Blockchain is the buzzword of the year, especially in the world of mobile gaming. But it’s not the easiest phenomenon to understand. What is a blockchain anyway? And what’s this trendy ‘crypto’ prefix all about?
Keep reading, because we are going to blow your mind.
Game developer Lucille Games revealed the first trailer for War of Crypto at E3 this June. The game is a free-to-play PvP RPG for PC, iOS, and Android, and it’s based on blockchain.
That means the heroes in the game truly belong to the players who own them. Each hero is represented by something called an ERC-1155 token, a virtual object that cannot be changed.
In other words, if you have an ERC-1155 token for, e.g., a shield, you own that shield. It’s yours, even independently of the game where you found it in principle (though probably not in practice), and you can do what you like with it forever.
Now that you’re fully up to speed on blockchain, here’s the real news. Lucille Games held a pre-sale for War of Crypto. One that was far more popular than anyone could have envisioned.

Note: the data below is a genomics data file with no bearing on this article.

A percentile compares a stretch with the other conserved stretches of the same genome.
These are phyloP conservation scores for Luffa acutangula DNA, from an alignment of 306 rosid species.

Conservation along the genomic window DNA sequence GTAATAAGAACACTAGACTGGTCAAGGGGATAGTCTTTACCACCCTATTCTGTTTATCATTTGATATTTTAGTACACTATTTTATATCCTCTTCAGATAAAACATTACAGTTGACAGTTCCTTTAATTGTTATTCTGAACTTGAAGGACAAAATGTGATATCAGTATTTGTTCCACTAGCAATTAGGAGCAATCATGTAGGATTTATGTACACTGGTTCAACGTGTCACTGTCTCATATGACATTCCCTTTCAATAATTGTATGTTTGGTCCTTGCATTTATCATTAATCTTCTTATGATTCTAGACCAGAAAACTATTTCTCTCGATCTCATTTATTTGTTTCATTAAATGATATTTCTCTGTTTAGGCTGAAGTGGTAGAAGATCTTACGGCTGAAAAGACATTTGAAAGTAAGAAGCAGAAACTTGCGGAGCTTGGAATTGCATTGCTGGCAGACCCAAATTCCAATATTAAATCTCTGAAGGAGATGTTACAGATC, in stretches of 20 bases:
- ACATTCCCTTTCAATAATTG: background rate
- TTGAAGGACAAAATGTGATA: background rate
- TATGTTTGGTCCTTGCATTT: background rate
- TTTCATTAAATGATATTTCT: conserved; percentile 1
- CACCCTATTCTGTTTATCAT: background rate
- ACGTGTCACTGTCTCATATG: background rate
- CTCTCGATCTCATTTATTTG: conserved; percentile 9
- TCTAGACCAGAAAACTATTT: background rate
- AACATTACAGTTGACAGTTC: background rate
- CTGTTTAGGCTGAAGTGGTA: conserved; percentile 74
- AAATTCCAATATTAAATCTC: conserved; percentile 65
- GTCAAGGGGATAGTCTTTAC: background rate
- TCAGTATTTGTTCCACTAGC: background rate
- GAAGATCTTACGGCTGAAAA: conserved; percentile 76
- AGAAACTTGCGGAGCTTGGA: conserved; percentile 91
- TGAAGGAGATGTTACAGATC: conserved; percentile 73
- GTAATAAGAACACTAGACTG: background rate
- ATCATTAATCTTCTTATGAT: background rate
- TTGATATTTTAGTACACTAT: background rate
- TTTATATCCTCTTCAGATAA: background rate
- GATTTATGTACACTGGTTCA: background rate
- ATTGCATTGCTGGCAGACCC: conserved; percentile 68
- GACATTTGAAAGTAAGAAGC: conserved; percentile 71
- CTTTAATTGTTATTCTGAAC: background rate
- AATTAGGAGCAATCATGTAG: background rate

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1,500 heroes with unique skins were available to buy, and Lucille Games certified their value by backing them with 300,000 ENJ, worth $18,000.
For a mere $25 you could have bought a loot box containing a mystery hero. Some of these, like the super-rare Dark Dragon, are worth far more than that – there are ten of them in all, each contains 10,000 Enjin Coin (ENJ) valued at $600. This Enjin Coin can be retrieved by the owner by melting the hero down and removing it from the blockchain. Enjin Coin is effectively a cryptocurrency within another cryptocurrency.
And there’s a very good chance that the heroes will shoot up in value when the game launches and thousands of new players flood in. To give you an idea of what’s possible, a kitty in CryptoKitties sold last year for nearly $118,000.
WoC (World of Crypto) is the first ENJ adopter to run a pre-sale like this. There were issues with the launch due to a DDOS attack, but once it went live everything sold out within 25 minutes. With all 1,500 minted items gone, a public sale of these rare items will no longer be possible. This only shows the increasing popularity of blockchain.